History of Cincinnati

The historical city of Losantiville, Ohio was founded in 1788. It was first named Losantiville, which meant "opposite the mouth of the river". In 1790, the name of the town was changed to Cincinnati. It was named for Roman general Lucius Quinctius Cincinnatus. He was famous for laying down his plow, going off to war to take command of Rome's army, and then picking up his plow again when the war was over.

It was known as the Queen City of the West because of its' significant growth during the early 1800s. Another nickname during the same time was Porkopolis due to its meat processing abilities. Locals have been calling it Cincy for many years.

Located in the bluegrass region of Southwestern Ohio, Cincy is on the Ohio River. Across the river is Northern Kentucky. The two regions are connected by the Cincy/Northern Kentucky International Airport.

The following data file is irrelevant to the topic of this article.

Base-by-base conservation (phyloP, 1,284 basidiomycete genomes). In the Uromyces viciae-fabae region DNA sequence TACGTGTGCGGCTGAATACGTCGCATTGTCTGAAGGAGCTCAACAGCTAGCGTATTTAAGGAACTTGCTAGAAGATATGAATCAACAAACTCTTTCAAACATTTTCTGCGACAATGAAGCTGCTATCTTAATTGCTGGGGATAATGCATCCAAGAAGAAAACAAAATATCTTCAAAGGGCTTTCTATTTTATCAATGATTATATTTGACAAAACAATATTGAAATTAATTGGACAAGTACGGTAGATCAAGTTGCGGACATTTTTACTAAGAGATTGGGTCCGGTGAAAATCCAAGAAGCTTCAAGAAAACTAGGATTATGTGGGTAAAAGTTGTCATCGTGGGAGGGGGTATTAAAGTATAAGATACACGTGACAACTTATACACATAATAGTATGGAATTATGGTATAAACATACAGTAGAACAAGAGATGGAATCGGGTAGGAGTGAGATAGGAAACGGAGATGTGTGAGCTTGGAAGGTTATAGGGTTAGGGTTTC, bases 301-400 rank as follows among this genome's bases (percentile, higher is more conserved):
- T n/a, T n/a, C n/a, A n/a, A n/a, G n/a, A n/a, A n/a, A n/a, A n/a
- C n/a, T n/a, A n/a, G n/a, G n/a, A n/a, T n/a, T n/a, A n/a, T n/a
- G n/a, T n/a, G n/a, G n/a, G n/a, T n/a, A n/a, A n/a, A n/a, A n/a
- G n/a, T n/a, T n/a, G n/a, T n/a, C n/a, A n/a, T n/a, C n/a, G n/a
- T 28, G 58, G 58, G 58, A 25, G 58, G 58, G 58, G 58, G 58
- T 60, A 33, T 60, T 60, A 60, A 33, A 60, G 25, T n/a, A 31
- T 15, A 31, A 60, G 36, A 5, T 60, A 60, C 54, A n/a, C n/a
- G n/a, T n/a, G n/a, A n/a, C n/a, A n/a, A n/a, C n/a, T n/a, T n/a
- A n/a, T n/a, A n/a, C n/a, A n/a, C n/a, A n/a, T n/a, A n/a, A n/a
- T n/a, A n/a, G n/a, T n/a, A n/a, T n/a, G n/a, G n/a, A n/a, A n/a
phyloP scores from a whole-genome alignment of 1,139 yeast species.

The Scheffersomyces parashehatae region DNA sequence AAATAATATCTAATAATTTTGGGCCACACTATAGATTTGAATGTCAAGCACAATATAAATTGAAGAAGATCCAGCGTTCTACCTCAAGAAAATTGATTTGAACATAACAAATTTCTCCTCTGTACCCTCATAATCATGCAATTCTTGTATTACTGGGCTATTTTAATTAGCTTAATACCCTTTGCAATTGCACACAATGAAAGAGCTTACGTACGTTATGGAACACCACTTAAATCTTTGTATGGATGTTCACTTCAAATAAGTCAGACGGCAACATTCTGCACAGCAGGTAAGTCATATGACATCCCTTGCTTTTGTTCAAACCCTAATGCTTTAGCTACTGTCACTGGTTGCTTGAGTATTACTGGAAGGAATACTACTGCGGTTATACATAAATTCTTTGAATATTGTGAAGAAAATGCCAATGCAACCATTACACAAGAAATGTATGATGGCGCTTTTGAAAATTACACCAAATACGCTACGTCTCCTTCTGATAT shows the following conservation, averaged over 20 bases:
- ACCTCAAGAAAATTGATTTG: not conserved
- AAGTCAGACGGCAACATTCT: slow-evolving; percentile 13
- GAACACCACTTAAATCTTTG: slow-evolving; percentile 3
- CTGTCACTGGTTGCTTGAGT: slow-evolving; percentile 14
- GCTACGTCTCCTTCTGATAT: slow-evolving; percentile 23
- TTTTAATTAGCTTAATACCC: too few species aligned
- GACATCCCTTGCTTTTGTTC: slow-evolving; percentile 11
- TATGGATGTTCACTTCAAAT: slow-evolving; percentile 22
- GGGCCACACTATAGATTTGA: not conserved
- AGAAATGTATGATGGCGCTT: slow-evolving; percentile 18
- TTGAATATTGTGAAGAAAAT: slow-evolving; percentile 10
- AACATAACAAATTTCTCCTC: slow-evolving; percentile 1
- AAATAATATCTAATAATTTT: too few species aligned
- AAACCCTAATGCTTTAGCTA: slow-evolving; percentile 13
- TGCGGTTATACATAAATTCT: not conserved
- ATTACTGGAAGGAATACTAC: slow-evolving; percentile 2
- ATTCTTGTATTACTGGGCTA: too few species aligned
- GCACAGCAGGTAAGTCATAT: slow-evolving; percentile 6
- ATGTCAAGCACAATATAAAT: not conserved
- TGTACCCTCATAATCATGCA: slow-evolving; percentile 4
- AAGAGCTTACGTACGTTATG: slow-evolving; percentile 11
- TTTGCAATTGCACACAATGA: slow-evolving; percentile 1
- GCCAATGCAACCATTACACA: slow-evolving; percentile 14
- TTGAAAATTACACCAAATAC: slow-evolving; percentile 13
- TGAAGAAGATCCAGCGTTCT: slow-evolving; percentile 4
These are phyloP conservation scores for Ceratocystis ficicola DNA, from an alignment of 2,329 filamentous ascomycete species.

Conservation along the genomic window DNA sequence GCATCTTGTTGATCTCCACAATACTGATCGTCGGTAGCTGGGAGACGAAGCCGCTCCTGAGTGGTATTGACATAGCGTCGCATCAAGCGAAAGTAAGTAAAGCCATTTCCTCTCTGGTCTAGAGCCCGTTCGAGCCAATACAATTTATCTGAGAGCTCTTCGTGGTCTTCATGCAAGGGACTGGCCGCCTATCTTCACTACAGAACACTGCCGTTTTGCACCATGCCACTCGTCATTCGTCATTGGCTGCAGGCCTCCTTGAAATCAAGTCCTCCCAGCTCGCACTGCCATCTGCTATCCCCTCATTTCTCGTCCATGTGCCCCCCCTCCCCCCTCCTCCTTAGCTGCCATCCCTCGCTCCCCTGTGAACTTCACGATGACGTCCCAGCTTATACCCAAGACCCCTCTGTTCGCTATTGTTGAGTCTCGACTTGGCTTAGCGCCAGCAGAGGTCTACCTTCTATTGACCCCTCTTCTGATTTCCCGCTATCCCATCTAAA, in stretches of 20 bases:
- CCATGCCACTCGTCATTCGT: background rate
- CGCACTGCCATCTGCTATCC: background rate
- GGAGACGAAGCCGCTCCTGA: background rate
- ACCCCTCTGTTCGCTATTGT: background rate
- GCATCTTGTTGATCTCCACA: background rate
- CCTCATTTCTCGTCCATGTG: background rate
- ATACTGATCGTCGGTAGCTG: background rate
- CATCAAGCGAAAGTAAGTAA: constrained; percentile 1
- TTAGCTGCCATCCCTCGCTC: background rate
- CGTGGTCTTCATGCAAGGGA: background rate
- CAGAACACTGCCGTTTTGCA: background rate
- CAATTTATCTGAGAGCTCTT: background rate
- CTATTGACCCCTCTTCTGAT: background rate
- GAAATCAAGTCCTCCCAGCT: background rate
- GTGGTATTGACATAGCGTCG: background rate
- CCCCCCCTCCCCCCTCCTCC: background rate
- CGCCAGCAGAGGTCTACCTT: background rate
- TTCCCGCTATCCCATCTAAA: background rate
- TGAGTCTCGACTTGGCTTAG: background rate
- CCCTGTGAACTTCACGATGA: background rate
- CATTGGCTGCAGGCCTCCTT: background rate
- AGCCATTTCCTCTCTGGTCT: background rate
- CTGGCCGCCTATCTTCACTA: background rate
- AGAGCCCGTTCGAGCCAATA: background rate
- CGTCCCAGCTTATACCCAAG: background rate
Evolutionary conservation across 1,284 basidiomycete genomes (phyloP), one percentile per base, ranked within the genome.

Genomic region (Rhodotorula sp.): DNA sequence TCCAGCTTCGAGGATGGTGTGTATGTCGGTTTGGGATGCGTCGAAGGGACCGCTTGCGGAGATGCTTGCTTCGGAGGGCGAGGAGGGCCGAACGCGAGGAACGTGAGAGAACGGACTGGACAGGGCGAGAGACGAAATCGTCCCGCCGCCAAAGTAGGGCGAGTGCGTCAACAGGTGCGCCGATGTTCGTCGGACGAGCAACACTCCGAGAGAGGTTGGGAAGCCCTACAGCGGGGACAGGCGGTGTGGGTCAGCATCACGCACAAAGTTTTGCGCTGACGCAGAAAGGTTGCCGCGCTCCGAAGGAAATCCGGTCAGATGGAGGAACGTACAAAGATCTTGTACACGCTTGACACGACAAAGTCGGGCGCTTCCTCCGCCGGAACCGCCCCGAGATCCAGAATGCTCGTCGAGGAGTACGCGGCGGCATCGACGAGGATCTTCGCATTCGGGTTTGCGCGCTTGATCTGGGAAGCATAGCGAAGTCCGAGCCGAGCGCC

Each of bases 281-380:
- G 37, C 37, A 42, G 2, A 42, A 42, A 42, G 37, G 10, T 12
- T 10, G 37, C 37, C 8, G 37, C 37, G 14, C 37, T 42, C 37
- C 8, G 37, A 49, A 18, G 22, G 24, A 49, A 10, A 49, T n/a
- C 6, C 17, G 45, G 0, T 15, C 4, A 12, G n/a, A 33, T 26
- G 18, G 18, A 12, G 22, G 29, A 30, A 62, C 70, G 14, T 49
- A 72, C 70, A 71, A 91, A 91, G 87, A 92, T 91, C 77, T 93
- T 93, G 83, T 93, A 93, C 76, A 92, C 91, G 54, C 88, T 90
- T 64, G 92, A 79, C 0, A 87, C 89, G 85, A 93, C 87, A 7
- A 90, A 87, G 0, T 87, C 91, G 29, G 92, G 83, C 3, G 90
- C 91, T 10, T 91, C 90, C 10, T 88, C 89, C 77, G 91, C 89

Famous people from the city include baseball's Pete Rose, first man on the moon Neil Armstrong, and Harriet Beecher Stowe, author of Uncle Tom's Cabin. Actress Sarah Jessica Parker is from the city too. Cincy is also home to the Tyler Davidson Fountain, a nine-foot high statue representing the Genius of Water.

The Cincinnati Red Stockings, now called the Reds, was the first professional baseball team in the country. The University of Cincinnati is the first established city college. Another first is the first heart-lung machine. It was developed at Cincy Children's Hospital for open heart surgery.

Cincy is noted for two buildings. The first is the Music Hall. It is made of three and a half stories of red brick in a style that is described as Romanesque or Victorian Gothic. The architect responsible is Samuel Hannaford and the building opened in 1878. Another historic building is Union Terminal, known for its art deco style. Built in 1933, it was designed to create order out of the chaotic railway lines. Today the building houses the Museum Center.